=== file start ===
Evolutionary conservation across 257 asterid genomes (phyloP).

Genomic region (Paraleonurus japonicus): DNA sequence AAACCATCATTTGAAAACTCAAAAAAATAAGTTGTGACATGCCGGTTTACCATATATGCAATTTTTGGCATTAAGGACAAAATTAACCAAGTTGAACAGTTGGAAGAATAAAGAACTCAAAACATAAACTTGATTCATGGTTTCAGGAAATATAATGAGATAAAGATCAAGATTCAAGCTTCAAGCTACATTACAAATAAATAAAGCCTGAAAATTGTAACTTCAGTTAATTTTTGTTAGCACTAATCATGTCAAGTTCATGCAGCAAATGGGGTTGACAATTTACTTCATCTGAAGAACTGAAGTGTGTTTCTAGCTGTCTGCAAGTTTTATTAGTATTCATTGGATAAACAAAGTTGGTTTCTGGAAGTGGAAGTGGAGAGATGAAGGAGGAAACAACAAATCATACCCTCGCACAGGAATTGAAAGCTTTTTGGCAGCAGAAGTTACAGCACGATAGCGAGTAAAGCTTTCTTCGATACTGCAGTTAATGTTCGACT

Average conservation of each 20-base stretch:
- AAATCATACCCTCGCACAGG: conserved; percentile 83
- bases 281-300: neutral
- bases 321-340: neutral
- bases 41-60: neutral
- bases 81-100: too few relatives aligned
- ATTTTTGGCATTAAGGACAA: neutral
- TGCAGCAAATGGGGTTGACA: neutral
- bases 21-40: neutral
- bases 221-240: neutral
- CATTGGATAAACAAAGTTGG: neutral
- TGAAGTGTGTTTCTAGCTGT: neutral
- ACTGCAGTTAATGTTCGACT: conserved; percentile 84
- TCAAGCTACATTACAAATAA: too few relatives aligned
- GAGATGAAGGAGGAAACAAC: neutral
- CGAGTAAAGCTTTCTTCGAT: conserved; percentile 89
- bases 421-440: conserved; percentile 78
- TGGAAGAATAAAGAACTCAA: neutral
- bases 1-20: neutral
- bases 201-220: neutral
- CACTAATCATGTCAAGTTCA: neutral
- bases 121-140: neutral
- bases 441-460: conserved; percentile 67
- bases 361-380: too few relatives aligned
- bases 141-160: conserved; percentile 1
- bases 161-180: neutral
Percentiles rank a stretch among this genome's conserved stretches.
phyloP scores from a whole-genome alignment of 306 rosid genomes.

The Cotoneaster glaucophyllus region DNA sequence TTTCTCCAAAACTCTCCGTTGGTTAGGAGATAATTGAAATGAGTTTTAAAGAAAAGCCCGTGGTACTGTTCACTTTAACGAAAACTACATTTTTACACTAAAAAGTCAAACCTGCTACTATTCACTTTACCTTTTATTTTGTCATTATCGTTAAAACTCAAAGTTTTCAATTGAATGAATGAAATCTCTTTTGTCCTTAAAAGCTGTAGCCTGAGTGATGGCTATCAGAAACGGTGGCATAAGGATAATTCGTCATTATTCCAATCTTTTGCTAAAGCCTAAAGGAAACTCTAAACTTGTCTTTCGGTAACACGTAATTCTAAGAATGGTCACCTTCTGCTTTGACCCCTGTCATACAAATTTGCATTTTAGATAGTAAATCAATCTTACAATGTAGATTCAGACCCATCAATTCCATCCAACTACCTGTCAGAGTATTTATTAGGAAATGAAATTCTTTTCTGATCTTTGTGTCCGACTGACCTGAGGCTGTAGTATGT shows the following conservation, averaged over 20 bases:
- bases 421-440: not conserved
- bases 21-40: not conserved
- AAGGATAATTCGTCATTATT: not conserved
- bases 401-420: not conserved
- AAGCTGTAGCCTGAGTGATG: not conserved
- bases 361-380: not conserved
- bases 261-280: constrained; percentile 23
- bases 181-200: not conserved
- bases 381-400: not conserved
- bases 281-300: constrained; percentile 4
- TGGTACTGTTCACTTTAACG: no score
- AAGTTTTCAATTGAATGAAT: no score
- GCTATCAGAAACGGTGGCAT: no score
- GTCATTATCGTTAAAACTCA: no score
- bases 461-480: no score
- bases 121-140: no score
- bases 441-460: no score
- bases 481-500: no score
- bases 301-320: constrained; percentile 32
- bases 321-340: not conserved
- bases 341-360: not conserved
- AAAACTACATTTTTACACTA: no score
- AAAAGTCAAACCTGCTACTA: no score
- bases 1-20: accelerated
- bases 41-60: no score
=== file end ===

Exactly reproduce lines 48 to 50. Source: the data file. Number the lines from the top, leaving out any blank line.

- bases 441-460: no score
- bases 481-500: no score
- bases 301-320: constrained; percentile 32